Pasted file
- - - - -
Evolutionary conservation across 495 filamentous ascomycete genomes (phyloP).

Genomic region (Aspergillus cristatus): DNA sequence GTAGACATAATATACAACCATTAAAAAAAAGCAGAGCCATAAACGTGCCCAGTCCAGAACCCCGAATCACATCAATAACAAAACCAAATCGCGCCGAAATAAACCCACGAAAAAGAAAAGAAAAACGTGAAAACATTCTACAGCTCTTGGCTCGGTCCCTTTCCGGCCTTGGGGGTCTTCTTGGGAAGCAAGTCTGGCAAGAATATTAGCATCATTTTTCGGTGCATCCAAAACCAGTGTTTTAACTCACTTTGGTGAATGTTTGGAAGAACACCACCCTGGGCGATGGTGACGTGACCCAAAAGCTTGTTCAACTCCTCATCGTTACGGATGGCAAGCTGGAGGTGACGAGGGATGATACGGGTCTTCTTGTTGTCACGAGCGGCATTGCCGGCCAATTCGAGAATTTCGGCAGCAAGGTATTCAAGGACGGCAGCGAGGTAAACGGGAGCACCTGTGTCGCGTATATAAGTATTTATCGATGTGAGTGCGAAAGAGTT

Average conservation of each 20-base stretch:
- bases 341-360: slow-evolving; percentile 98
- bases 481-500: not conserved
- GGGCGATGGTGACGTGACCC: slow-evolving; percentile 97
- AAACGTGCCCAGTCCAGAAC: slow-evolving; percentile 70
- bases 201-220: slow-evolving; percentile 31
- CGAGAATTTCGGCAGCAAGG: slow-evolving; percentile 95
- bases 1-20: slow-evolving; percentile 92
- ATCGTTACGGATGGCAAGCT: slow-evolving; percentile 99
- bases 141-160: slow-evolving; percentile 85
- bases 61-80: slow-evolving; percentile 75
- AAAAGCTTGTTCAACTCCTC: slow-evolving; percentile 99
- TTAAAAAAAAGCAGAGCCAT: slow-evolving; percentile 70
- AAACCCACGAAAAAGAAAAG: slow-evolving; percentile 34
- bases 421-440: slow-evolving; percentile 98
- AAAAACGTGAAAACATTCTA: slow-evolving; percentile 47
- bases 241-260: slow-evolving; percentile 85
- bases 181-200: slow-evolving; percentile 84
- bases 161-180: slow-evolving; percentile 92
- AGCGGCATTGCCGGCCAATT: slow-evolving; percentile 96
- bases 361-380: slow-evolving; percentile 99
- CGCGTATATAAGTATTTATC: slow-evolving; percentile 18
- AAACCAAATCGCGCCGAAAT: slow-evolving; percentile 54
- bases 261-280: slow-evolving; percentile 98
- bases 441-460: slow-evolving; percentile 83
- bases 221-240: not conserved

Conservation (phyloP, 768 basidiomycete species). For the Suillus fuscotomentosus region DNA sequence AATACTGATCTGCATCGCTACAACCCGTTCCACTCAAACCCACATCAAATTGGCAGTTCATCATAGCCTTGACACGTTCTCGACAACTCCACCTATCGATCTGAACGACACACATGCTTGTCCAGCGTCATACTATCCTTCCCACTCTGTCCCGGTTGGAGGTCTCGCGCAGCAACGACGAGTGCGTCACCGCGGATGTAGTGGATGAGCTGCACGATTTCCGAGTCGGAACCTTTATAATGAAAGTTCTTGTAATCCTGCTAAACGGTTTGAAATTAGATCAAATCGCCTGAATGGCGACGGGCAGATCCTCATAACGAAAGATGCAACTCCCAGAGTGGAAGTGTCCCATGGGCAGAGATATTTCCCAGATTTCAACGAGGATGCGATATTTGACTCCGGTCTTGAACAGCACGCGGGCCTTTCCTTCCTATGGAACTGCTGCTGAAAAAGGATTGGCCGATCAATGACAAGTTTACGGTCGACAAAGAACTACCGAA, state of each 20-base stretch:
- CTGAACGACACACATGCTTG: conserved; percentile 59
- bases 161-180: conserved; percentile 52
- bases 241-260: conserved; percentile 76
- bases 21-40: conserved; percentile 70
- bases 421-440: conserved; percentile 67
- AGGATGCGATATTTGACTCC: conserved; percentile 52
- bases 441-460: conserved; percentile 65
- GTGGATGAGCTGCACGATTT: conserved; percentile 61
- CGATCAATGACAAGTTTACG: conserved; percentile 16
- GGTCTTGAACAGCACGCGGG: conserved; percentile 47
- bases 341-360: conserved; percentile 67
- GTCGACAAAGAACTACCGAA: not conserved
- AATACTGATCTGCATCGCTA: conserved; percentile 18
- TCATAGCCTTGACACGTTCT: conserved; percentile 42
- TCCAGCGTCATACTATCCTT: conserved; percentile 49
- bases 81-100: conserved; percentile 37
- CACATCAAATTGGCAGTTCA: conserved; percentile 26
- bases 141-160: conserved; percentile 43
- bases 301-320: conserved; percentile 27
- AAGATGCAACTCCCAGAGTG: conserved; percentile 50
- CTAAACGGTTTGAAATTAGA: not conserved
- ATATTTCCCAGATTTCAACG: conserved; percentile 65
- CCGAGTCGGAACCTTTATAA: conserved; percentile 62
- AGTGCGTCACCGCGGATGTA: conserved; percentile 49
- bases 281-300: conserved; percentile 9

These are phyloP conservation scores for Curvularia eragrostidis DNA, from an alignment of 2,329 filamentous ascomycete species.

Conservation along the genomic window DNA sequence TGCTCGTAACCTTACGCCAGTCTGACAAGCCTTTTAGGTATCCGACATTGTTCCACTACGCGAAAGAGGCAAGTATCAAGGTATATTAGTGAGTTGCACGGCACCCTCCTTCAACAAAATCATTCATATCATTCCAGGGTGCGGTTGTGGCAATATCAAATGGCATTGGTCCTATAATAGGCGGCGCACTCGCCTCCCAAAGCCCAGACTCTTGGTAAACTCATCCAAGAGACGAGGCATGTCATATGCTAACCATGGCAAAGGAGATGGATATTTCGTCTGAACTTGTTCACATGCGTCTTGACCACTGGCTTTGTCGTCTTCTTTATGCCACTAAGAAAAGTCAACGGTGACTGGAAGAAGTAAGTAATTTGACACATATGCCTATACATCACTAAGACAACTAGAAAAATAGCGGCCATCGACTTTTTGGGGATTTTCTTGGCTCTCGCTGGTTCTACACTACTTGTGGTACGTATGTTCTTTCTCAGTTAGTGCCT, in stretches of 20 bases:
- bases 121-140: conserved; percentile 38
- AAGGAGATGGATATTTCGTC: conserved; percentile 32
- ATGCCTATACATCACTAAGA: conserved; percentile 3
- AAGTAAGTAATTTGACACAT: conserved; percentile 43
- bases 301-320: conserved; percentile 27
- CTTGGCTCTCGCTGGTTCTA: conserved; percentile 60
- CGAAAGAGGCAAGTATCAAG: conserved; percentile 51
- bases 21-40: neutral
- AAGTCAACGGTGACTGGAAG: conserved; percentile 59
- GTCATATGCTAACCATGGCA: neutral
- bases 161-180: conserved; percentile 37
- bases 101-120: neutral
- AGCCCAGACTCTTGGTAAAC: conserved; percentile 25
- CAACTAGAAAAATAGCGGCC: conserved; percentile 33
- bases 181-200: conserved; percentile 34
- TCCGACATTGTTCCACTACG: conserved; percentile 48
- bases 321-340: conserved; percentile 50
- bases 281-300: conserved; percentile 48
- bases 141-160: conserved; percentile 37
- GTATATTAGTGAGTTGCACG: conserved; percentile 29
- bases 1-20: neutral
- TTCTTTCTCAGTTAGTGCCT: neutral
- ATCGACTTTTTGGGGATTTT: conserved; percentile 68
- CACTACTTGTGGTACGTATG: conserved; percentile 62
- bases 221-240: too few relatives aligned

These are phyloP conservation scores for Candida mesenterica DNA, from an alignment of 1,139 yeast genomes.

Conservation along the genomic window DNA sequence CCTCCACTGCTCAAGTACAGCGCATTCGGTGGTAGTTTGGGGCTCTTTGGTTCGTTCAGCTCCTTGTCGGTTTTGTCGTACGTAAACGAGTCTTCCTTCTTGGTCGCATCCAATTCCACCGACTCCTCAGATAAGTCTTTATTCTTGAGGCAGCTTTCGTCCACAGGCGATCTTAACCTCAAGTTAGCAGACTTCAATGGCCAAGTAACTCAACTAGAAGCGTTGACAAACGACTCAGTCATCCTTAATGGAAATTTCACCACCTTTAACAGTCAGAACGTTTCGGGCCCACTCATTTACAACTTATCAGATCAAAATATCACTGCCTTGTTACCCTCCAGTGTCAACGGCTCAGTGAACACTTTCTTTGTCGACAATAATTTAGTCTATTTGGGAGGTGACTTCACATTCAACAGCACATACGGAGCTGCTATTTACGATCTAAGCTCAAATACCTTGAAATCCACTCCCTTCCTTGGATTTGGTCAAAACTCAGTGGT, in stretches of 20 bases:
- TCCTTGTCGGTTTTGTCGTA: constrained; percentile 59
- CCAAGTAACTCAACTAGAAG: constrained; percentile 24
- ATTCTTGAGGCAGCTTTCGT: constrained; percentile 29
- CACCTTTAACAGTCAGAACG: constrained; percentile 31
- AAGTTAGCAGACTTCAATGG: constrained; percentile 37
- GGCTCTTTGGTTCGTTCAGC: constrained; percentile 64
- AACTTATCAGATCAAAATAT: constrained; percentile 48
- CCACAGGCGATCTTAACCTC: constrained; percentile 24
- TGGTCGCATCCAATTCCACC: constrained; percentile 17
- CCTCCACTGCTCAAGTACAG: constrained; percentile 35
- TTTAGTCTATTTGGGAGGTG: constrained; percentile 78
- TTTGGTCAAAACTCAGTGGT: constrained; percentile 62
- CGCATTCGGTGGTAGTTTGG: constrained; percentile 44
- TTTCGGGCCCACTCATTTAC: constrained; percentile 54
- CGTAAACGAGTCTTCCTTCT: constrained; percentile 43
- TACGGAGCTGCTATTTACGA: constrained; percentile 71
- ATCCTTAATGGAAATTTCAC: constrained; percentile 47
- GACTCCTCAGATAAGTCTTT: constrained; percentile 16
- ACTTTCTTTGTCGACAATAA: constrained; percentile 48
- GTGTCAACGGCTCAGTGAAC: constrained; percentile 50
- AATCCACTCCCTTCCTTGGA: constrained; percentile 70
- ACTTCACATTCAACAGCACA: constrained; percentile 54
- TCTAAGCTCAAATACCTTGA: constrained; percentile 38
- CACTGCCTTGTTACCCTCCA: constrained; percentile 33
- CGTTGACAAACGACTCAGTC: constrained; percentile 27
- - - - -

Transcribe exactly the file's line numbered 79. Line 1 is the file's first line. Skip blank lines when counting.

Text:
- ATCGACTTTTTGGGGATTTT: conserved; percentile 68